John Gardner not only absorbs the culture in which he lives, but also investigates other cultures and successfully combines aspects of these disparate ideas. He uses his images for resolution between cultures, ideas, and gender. He combines iconic representations of the natural world with shapes and symbols from ancient and modernist concepts and philosophies. While his aesthetic is modern, he lends qualities of the poetic and mythical to his geometric, monumental forms. He draws on the art of ancient civilizations, totemic indigenous ritual art forms, and contemporary art forms. The technical combination of bronze, stainless steel, glass, aluminium, granite and sandstone constantly refer the viewer to archetypal references and impart an aesthetic that has universal appeal.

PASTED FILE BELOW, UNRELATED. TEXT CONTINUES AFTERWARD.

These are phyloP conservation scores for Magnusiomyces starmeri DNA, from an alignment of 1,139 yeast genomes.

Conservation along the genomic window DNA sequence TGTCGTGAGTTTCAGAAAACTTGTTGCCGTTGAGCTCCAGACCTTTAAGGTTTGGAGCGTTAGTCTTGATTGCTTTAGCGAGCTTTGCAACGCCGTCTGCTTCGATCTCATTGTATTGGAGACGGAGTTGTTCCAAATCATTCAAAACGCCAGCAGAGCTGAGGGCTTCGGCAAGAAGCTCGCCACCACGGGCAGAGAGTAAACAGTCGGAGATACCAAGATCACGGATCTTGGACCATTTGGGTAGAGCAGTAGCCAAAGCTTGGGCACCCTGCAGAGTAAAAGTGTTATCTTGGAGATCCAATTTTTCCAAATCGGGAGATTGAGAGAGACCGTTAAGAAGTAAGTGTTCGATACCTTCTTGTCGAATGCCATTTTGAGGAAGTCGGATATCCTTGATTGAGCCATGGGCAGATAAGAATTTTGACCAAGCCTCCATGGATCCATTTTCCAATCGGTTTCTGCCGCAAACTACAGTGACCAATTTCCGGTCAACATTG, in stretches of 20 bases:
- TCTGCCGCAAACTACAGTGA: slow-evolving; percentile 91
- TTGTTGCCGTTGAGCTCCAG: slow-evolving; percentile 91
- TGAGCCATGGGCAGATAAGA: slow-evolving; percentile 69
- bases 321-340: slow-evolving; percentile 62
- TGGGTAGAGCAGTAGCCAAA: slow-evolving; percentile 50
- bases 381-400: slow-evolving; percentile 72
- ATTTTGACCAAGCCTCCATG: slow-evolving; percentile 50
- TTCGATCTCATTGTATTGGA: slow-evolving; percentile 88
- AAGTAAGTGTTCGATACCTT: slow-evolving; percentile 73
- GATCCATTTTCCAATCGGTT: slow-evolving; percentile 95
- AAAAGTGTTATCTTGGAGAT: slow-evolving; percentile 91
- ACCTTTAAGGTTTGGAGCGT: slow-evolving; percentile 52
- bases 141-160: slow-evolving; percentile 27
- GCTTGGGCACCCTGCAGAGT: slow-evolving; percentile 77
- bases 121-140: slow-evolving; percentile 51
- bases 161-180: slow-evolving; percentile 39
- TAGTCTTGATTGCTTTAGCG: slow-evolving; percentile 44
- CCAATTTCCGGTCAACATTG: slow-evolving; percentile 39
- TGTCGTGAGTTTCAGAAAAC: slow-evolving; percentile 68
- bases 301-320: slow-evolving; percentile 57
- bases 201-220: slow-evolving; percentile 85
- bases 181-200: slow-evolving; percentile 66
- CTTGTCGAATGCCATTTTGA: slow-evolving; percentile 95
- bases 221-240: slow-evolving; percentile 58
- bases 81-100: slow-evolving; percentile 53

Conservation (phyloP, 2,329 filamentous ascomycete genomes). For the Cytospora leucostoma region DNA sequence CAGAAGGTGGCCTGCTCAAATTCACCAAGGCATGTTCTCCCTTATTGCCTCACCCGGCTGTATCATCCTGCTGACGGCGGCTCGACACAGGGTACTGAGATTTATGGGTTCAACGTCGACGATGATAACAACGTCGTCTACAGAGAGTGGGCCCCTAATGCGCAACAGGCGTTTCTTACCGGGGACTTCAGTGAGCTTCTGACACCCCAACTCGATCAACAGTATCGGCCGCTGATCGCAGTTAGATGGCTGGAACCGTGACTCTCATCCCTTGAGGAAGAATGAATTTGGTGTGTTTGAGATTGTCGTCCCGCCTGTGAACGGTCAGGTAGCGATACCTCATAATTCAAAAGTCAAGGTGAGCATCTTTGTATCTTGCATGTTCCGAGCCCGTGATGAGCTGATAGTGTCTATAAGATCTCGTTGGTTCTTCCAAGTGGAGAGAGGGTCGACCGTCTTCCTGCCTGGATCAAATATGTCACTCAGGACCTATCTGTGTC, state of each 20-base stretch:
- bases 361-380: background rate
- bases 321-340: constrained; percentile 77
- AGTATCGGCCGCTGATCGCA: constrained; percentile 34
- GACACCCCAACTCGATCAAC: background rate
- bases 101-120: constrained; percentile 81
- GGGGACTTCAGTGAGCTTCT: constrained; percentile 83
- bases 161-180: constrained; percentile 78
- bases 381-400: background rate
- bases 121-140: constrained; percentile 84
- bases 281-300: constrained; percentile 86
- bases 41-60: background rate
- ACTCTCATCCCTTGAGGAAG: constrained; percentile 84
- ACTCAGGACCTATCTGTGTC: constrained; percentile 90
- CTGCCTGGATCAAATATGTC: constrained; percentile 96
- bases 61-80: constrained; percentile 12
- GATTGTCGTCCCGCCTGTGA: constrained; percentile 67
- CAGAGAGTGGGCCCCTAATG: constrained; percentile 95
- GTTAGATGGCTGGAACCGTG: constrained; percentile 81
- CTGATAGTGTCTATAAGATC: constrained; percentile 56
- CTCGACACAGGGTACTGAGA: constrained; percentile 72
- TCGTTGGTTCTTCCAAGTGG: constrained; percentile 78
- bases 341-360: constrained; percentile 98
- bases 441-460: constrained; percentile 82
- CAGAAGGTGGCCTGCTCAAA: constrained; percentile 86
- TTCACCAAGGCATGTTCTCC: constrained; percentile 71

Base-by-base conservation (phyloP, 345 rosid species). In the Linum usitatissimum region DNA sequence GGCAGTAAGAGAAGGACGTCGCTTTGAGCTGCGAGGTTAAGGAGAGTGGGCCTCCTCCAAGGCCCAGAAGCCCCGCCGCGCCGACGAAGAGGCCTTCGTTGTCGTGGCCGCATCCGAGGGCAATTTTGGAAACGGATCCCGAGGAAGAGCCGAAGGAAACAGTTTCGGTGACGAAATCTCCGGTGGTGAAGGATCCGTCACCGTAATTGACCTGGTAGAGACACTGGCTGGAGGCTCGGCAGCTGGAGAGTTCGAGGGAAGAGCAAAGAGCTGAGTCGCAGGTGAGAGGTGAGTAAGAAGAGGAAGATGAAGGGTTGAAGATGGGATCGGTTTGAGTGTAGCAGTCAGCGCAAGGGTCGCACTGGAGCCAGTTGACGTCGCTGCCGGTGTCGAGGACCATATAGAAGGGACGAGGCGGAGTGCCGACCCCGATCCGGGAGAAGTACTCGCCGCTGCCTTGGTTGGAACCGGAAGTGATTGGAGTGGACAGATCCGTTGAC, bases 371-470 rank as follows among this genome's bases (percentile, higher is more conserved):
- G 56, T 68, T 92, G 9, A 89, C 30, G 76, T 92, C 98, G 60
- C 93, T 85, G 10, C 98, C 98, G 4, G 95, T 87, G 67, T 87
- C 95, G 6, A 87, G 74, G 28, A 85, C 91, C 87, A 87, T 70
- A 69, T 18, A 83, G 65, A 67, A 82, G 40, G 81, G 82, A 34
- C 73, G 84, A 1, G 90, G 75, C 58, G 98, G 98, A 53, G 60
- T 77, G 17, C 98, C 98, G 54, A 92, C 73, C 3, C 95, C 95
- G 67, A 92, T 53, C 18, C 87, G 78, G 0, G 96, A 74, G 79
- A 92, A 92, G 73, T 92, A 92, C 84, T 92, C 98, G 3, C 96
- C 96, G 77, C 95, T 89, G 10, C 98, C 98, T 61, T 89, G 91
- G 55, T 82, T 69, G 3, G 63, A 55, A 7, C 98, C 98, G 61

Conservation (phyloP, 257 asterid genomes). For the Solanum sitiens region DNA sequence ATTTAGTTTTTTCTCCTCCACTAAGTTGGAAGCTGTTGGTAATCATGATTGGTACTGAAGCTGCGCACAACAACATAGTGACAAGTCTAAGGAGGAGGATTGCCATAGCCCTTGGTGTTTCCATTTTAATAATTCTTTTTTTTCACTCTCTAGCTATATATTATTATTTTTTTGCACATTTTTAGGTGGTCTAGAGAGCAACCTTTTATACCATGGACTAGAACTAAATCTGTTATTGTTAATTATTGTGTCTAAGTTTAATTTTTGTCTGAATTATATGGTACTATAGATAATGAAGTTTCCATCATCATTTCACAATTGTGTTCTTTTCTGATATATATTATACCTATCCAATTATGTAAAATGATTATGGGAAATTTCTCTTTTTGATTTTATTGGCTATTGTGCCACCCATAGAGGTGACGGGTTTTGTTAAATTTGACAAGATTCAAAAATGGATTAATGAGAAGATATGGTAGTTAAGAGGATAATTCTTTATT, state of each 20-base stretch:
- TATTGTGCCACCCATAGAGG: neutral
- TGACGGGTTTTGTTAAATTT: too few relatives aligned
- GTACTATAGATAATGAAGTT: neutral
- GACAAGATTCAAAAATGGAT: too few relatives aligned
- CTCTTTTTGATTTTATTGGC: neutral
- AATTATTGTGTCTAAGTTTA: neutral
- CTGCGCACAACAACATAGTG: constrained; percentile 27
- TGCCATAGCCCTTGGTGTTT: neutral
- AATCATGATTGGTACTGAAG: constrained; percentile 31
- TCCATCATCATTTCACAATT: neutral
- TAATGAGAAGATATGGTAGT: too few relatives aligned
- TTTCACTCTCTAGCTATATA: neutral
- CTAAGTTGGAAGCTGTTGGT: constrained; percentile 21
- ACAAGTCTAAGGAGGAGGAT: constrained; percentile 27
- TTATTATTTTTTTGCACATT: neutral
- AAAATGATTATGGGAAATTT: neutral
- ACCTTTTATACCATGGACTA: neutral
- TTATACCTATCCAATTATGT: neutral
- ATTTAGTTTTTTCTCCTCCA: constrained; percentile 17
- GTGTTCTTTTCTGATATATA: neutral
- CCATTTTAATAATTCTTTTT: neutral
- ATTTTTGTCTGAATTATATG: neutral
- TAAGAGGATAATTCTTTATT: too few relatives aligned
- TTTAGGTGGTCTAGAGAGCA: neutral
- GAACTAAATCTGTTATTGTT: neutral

The sculptor undertakes the creative process knowing all connections between idea and object must be made and remade throughout the work. Furthermore, John Gardner is aware that while the work comes into being at a certain point in linear time, perceptions of the work will subsequently evolve or be modified as circumstances change.
Gardner uses the language of form, space and surface in making silent works that speak loudly as comprehensive ideas. Harmony, balance and rhythm. Gardner’s work explores these concerns through a highly organised visual language. On another level, the viewer is encouraged to look outside the physical representation of the object into a metaphysical realm where other meanings are adduced.